Included are several paintings of Cézanne’s wife, Hortense Fiquet (he made 29 in total). They intrigue, I think, simply by dint of the fact they’re so determinedly unintriguing, their subject appearing before us like an Easter Island statue (or, should she be sewing, a domestic servant). In Madame Cézanne in a Red Armchair (c1877), completed nearly a decade before their marriage, Hortense has a semi-regal appearance; her skirt, at least, is sumptuous, even if her face has a flat, mask-like quality. After this, however, Cézanne grows less interested in using dress as modulation. The stoniness takes over. Personally, I can’t go along with the conviction of the exhibition’s curator, John Elderfield, that in later portraits she is more “vulnerable”, unless he sees her impassivity as a shield. Look at the later Woman with a Cafetiere (c1895), moreover, and you’ll find much the same inscrutability. Here, a stranger’s coffee cup has almost as much to tell us as her face.

Pastry Cook of Cagnes (1922) by the ‘wildly original’ Chaïm Soutine. Photograph: Christie's Images, London/Scala, Florence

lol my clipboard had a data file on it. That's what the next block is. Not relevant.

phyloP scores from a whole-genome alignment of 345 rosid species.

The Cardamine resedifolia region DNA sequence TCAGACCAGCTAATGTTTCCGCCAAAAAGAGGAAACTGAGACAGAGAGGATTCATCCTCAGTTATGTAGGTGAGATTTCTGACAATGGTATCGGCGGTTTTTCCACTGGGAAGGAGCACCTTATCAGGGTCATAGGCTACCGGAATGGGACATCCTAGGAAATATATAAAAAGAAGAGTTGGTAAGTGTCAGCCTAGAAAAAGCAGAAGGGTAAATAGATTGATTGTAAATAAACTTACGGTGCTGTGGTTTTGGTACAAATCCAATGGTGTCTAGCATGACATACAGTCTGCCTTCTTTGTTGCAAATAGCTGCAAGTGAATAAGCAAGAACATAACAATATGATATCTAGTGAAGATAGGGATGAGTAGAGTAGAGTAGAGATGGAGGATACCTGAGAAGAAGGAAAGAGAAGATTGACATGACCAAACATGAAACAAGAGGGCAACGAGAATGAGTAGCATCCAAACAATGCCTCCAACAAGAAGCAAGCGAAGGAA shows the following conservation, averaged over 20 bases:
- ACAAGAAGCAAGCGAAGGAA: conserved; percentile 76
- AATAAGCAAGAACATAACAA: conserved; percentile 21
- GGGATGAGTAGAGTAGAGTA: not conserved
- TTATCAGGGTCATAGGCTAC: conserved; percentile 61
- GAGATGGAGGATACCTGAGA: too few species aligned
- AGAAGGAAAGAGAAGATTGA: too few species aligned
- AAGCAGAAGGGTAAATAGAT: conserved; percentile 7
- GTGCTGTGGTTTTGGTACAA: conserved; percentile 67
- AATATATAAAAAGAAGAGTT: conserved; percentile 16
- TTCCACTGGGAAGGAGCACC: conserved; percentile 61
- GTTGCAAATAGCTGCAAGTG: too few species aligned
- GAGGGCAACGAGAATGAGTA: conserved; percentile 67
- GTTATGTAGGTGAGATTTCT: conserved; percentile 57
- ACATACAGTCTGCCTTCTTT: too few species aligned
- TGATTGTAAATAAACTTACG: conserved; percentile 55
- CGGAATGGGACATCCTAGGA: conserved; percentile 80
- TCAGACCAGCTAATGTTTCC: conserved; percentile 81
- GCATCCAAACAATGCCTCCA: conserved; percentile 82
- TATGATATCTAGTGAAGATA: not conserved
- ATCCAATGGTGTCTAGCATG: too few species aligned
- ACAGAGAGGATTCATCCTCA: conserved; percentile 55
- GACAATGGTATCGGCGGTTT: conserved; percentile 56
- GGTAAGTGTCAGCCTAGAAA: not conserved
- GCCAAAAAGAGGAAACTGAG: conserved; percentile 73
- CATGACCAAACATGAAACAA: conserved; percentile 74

Also gathered together for the first time, along the Strand at the Courtauld Institute, are Chaïm Soutine’s portraits of cooks, waiters and bellboys, painted mostly in Paris in the 1920s and 30s, by which time the Russian-born Soutine (1893-1943) was newly wealthy, and thus able to patronise the establishments where they were employed. I urge you to see them, for they are wildly original, the artist’s interest lying in the contrast between his subject’s personalities, whether sullen or puckish, and their uniforms, garments that seek to reduce them to their mere function. Their ears, in particular, have an antic quality that may be unique to 20th-century art; the lugs of The Pastry Cook of Cagnes (1922-3) are as big as satellite dishes, and about 10 times as monstrous.

It is, you suddenly understand, in these twisted jaws and crimson jackets that Francis Bacon found such inspiration (it must be because there are only two works by Soutine in British public collections that I had not grasped this before). Soutine paints his boys – these portraits are mostly, though not exclusively, of men – like dukes, caps and toques where there might otherwise be a coronet, bow ties and aprons in place of ermine and velvet robes. It is moving to see, even if you find, as I do, the artist’s brushwork to be a bit lumbering at times. He doesn’t give them dignity, exactly. They’re as comical as they are stoical. But simply by having brought them out of their kitchens and corridors, they are at last seen: newly crowned kings of his studio, if not of the institutions whose expensive wheels it is their life’s work to oil.

[Editor] 姜鑫